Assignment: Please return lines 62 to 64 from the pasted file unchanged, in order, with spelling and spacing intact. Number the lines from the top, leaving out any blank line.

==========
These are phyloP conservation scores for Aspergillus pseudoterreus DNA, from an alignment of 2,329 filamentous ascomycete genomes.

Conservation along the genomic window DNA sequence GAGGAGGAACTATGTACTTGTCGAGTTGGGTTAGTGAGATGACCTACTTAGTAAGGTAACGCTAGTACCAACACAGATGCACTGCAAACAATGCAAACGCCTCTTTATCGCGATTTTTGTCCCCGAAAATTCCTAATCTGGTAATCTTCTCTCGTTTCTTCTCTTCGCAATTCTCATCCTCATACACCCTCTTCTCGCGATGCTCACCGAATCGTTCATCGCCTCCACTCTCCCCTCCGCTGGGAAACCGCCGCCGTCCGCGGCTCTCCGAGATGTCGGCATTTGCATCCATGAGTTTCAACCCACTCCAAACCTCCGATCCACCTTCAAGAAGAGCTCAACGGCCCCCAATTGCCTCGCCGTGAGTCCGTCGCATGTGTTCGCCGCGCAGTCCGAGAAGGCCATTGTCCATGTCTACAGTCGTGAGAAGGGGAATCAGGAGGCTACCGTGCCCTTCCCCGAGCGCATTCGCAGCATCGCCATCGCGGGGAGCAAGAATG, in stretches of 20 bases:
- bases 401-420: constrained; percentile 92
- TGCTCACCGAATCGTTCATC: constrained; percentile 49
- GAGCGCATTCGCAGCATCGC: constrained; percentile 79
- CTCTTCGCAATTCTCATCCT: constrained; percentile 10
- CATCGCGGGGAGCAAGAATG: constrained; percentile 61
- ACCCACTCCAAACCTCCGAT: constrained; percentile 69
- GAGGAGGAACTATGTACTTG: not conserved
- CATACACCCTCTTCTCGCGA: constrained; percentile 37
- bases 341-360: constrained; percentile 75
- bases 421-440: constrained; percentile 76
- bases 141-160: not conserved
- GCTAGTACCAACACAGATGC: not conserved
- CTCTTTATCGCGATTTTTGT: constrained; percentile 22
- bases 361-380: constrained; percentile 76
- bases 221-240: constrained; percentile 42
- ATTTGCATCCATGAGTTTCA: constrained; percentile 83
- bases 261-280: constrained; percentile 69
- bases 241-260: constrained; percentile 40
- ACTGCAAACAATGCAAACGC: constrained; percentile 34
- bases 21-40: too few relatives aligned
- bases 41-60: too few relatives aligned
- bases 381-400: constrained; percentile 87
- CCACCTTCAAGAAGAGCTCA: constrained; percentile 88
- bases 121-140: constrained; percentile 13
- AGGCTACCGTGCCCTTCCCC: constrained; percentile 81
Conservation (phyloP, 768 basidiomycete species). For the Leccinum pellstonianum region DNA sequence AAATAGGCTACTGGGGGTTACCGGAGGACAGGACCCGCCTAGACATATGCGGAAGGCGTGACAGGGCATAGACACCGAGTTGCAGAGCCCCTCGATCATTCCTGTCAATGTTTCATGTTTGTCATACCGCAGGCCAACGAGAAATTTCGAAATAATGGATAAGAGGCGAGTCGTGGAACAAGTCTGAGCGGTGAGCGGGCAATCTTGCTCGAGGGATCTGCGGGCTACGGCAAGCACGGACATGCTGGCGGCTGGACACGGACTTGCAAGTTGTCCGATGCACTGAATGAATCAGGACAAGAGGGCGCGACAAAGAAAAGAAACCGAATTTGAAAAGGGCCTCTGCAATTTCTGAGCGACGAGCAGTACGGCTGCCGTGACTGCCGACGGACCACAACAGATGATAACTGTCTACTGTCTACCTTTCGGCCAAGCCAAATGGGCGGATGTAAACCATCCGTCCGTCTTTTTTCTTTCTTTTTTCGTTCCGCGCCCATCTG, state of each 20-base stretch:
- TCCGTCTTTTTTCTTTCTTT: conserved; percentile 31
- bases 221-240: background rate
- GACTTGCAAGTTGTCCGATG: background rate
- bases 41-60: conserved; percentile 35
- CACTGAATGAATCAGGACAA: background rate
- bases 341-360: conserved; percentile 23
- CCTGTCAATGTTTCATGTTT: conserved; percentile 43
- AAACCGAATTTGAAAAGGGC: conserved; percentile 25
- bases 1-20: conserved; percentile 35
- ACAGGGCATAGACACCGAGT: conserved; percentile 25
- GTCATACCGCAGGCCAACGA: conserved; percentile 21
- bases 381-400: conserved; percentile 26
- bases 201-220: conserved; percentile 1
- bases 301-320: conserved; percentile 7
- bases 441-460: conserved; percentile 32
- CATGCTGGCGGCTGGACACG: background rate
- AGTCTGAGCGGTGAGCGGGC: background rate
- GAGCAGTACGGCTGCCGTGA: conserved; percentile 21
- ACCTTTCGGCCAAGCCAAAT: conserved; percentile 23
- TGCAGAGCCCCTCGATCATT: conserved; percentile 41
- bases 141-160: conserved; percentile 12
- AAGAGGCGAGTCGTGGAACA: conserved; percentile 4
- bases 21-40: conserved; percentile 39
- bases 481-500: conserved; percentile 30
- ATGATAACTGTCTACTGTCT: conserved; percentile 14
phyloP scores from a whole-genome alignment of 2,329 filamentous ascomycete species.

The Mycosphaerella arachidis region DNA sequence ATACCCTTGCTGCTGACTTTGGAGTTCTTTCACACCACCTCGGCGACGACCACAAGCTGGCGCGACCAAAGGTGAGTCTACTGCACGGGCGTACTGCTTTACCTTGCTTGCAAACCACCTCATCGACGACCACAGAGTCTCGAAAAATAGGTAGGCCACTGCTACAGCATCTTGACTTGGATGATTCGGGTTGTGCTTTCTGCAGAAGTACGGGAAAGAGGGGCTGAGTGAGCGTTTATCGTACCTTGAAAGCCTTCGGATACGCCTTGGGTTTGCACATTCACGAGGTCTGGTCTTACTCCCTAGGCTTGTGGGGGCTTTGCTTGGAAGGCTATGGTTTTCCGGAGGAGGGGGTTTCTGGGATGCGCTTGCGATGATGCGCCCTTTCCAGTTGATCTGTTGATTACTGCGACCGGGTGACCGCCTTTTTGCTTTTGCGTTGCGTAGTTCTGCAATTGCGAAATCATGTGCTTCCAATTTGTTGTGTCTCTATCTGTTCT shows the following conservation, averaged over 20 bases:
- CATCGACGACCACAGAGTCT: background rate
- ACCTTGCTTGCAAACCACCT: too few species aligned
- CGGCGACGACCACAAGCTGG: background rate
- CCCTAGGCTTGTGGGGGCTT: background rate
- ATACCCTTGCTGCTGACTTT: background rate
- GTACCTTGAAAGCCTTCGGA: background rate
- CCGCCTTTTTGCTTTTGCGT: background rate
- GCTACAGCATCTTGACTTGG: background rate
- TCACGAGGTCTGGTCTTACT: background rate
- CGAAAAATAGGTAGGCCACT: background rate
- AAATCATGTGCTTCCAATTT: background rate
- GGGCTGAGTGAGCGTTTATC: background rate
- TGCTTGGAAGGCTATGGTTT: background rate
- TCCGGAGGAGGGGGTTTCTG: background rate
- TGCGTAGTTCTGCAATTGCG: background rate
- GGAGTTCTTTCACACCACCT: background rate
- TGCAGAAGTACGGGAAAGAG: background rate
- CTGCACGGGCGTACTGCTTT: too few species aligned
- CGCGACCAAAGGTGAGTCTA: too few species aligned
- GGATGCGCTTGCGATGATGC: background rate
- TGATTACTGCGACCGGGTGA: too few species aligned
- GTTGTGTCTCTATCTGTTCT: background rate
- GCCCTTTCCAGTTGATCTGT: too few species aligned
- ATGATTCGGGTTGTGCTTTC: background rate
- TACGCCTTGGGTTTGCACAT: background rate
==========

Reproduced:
- CCGCCTTTTTGCTTTTGCGT: background rate
- GCTACAGCATCTTGACTTGG: background rate
- TCACGAGGTCTGGTCTTACT: background rate